This 1966 Article About 'Computer Danger' Predicted a Bleak Future of Bank Crimes and Info Leaks

IBM computers in 1962
IBM computers in 1962
Photo: Novak Archive

When it comes to high-tech surveillance, identity theft, and financial crimes, humanity lives in a hell of its own making. Technology here in the second decade of the 21st century has created a world where our personal information is constantly getting exposed. And for what benefit? The “convenience” of being able to pay our bills online. But we can’t say we weren’t warned. People in 1966 saw where all of this automation was heading.

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A short editorial in the September 19, 1966 issue of the Sandusky Register newspaper in Sandusky, Ohio predicted that life was about to get worse as information, especially financial information, became more centralized.

The editorial noted that although the “com­puter age” was “in its infancy,” the computerization of financial information would lead to more robbery, more embezzlement, and a complete “assault on personal privacy.” And we can’t say they were wrong.

From the September 19, 1966 issue of the Sandusky Register in Ohio:

It had to happen sooner or later in this age of industrial espionage, but it is still disquieting to learn that spies already are at work pick­ing the brains of electronic compu­ters.

This revelation came from a meeting on computer privacy spon­sored by the Federal Bar Associa­tion in Washington. One instance cited was a computer expert who programmed his firm’s computer to provide himself with thousands of dollars in free communications services. His embezzlement by computer was not discovered until a friend tipped the firm.

Sufficient numbers of other cases have been uncovered to cause concern that the revolution in infor­mation storage has opened new vis­tas for the unscrupulous. The com­puter age is in its infancy. By the time it is in full bloom a few years from now, most written records will have been replaced by central banks which can divulge the inner­most secrets of an individual or a firm literally at the push of a but­ton.

Banks have never been able to completely safeguard against rob­bery or embezzlement, but they protect their customers with insur­ance. What insurance can compen­sate a person whose life’s secrets have been spilled to a blackmailer, or a firm whose secret processes or customer list have been sold to a competitor?

Many persons are concerned by the assault on personal privacy by electronic listening devices. These instruments are child’s play com­pared to the possibilities in compu­ter espionage.

The Internal Revenue Service, which has a questionable history of divulging its records to many feder­al and state agencies anyway, now has 68 million tax returns stored in one computer operated by a 30-man team. The IRS has found certain of its confidential tax information being passed to private investiga­tors.

Every man, it is said, has his price. That goes double for compu­ters controlled by men.

Yes, it sounds a little dated. But this was 1966, three full years before the first host-to-host connection of the ARPANET between UCLA and the Stanford Research Institute. And the issues being raised are some of the exact issues that we’re living through today. We were warned in 1966, and 1971, and 1975. Humanity was repeatedly warned and we didn’t take note.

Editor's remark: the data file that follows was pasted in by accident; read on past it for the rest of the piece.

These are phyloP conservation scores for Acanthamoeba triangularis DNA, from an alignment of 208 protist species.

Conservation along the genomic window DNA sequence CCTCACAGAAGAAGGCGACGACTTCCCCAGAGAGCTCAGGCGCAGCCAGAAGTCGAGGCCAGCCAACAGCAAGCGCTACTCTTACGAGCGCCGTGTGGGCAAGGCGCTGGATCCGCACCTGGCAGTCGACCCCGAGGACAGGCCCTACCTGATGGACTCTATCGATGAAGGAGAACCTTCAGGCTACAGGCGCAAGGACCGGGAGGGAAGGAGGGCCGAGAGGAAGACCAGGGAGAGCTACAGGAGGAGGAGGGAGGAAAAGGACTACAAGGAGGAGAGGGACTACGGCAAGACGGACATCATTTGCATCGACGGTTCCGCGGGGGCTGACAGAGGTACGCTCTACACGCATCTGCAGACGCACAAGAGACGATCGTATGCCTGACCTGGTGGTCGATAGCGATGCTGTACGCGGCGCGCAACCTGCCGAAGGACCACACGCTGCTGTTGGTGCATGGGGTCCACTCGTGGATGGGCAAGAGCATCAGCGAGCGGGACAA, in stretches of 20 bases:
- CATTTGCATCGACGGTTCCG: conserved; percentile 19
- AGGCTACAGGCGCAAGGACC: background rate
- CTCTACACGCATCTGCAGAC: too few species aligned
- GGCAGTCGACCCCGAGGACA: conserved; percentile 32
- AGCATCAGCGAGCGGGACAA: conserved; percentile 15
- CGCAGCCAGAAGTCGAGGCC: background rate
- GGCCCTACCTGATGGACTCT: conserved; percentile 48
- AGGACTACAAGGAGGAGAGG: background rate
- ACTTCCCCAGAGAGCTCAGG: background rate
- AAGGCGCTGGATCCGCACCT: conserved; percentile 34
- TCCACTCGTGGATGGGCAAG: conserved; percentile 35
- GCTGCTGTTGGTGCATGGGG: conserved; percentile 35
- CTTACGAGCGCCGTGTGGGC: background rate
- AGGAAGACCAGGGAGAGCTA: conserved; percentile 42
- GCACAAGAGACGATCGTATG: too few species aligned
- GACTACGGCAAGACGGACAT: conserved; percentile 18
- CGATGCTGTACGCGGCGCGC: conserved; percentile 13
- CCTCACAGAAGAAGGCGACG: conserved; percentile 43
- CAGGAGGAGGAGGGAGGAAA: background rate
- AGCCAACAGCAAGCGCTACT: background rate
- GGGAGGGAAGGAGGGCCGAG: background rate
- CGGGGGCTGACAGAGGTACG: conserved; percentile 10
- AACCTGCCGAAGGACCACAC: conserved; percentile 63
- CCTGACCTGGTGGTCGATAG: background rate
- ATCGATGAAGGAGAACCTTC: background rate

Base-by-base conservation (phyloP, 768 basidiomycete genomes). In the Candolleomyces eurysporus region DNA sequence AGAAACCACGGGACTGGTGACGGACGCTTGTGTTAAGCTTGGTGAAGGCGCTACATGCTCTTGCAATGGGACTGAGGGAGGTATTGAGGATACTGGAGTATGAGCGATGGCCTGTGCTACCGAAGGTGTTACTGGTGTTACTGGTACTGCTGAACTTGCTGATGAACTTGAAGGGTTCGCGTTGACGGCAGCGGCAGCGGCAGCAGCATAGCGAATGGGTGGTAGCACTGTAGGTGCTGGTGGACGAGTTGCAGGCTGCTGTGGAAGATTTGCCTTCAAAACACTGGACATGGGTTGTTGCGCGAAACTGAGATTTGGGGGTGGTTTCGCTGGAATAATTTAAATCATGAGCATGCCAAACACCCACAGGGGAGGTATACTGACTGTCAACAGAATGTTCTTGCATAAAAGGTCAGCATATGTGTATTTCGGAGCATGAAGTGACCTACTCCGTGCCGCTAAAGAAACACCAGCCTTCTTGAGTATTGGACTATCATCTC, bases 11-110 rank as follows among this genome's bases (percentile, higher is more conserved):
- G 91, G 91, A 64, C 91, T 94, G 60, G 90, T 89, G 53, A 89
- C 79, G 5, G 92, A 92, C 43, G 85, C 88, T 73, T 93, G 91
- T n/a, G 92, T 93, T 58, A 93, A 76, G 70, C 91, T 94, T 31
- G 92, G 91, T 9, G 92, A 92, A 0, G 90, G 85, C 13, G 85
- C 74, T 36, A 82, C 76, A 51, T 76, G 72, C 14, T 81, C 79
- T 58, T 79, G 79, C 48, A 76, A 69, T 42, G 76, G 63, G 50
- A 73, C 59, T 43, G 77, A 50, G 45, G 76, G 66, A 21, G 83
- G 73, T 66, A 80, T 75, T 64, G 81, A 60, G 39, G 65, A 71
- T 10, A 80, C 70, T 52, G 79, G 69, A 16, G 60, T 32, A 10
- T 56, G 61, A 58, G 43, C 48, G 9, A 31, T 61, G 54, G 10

Electronic surveillance through “listening devices”? Check. Financial institutions having too much control of your private data? Check. The IRS leaking confidential tax information? Well, that one wouldn’t be so bad if it allowed the American people to learn about President Trump’s tax returns and his many conflicts of interest around the globe. But we’re not that lucky.

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It turns out we got all of the worst parts of their prediction except for the one that might help Americans the most. It seems like something to keep in mind the next time someone predicts that technology will only help humanity as we crawl our way to the 2020s.

Matt Novak is a senior writer at Gizmodo and founder of Paleofuture.com. He's writing a book about the movies U.S. presidents watched at the White House, Camp David, and on Air Force One.

DISCUSSION

sing-electric
sing.electric

And for what benefit? The “convenience” of being able to pay our bills online. 

That’s a really cynical way of putting it. Electronic banking happened in two waves - the first at the bank level, starting in the 60s, and the second at the personal level, really starting in the 90s.

Before that, the only way to know how much money you had in your bank account was to literally go in to your branch and ask, or wait for your monthly statement. In between, you’d have to spend a copious amount of time balancing your checkbook. If I wrote a check to you, you would endorse it, go to your bank to deposit it, who would then mail the check to my bank and only then would the money come out of your account. It could take 2+ weeks depending on various factors.

Because there wasn’t an easy way to get financial information about someone, applying for loans/credit was a much more arduous process, and frequently you had to have an existing relationship with an institution to get a loan. This meant interest rates were less competitive, fewer people had access to credit (particularly immigrants and minorities who were less likely to have existing relationships with banks), and so the credit multiplier effect was way lower, which impacted economic growth.

I’m not saying that we shouldn’t be doing a better job with security - we clearly should - or that we shouldn’t have higher standards of consumer protection (Europe’s GDPR, mandating breaches get disclosed within 72 hours, is a good start), but it’s really important to recognize all of the benefits that electronic banking has got us.